Optimising the detection of optical communication signals
Today's high-speed wired communication networks use lasers to carry information through optical fibers, but wireless networks are currently based on radio frequencies or microwaves. In an advance that could one day make light-based wireless communications ubiquitous, researchers from Facebook Inc.'s Connectivity Lab have demonstrated a conceptually new approach for detecting optical communication signals traveling through the air.
19th July 2016

Improving the angular resolution of telescopes

The angular resolution of a telescope is the smallest angle between two objects that still can be resolved as separate things; in a telescope with high angular resolution, those objects can be very close together and yet still appear distinct. In a paper published in the journal Optics Letters, from The Optical Society (OSA), a research team now proposes a way around the diffraction limit of telescopes—one that could potentially enable even moderately sized telescopes to obtain images with very high angular resolution.
6th July 2016

Camera can image at speeds 100 times faster than today's cameras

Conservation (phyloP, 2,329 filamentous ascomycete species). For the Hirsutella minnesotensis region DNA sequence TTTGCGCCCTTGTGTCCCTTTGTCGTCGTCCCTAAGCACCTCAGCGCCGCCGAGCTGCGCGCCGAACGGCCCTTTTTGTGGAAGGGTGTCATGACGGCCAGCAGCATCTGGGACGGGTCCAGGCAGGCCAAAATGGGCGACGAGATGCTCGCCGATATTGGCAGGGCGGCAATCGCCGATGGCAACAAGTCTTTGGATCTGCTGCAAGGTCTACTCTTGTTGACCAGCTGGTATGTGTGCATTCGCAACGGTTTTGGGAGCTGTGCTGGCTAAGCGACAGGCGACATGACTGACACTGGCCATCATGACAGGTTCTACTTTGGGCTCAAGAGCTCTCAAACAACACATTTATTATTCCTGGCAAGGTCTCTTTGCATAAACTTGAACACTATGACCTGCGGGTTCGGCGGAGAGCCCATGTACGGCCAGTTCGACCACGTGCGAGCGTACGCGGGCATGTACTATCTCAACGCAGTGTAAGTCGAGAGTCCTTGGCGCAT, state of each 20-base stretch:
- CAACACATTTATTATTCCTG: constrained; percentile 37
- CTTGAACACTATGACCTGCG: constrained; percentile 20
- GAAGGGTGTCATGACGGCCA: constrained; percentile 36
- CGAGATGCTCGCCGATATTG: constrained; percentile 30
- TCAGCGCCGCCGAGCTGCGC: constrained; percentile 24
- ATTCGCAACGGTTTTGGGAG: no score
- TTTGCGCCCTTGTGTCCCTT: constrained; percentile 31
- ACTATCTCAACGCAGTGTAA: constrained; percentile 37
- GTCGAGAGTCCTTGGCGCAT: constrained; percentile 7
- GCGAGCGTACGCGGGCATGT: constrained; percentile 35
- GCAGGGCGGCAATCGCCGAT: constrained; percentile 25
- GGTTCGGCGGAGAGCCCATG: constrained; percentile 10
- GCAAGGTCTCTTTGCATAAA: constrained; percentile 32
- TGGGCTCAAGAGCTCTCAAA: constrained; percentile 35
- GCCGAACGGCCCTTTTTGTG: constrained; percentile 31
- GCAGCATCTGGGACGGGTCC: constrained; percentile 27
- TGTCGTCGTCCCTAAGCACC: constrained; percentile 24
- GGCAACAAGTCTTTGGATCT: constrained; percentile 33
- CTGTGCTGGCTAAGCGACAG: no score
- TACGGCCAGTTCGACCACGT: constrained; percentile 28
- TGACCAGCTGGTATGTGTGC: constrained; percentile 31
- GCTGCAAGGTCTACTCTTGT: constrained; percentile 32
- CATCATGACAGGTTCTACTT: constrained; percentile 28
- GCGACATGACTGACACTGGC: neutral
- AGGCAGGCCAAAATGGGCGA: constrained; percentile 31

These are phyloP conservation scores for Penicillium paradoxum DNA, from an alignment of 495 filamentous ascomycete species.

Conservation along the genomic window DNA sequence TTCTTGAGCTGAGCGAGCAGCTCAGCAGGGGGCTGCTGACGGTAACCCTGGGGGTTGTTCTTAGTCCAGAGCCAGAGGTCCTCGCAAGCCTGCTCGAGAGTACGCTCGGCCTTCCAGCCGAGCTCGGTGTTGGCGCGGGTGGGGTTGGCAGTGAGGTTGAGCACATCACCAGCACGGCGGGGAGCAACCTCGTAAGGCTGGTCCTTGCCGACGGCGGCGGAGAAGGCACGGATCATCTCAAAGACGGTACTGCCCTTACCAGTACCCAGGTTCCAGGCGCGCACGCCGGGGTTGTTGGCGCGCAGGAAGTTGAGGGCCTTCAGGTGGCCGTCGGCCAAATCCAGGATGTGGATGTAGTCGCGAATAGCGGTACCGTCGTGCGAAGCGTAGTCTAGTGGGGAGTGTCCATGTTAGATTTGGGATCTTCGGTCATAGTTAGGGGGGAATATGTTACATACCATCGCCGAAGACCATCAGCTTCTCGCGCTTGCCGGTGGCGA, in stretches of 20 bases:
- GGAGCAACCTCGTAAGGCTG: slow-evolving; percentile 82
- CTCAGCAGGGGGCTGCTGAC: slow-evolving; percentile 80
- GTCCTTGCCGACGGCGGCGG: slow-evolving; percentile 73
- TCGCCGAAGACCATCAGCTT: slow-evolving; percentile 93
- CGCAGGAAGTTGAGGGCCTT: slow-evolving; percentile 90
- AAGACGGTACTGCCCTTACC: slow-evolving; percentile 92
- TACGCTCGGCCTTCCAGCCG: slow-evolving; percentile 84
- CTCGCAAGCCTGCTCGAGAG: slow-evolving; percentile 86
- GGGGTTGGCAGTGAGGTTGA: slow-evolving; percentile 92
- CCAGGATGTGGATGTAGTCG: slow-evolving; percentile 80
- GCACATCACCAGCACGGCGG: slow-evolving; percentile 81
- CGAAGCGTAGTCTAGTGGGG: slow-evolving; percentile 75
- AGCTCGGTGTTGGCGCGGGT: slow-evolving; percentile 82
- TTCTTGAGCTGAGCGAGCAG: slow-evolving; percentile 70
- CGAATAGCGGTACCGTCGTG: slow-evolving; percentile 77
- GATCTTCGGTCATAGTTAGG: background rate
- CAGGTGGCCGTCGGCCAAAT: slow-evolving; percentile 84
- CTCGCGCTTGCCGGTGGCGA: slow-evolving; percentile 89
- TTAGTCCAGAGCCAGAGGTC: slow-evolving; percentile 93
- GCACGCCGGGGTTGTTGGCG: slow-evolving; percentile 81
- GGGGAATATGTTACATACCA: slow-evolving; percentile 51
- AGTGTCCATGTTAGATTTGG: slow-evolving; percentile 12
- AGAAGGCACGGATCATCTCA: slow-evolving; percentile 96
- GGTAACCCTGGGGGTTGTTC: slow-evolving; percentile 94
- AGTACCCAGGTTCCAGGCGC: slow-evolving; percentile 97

Researchers have improved upon a camera technology that can image at speeds about 100 times faster than today's commercial cameras while also capturing more image frames. The technology opens a host of new possibilities for studying extremely fast processes such as neurons firing, chemical reactions, fuel burning or chemicals exploding.
1st July 2016

Imaging method reveals nanoscale details about DNA

Imaging method reveals nanoscale details about DNA
Researchers have developed a enhanced DNA imaging technique that can probe the structure of individual DNA strands at the nanoscale. Since DNA is at the root of many disease processes, the technique could help scientists gain important insights into what goes wrong when DNA becomes damaged or when other cellular processes affect gene expression. The imaging method builds on a technique called single-molecule microscopy by adding information about the orientation and movement of fluorescent dyes attached to the DNA strand.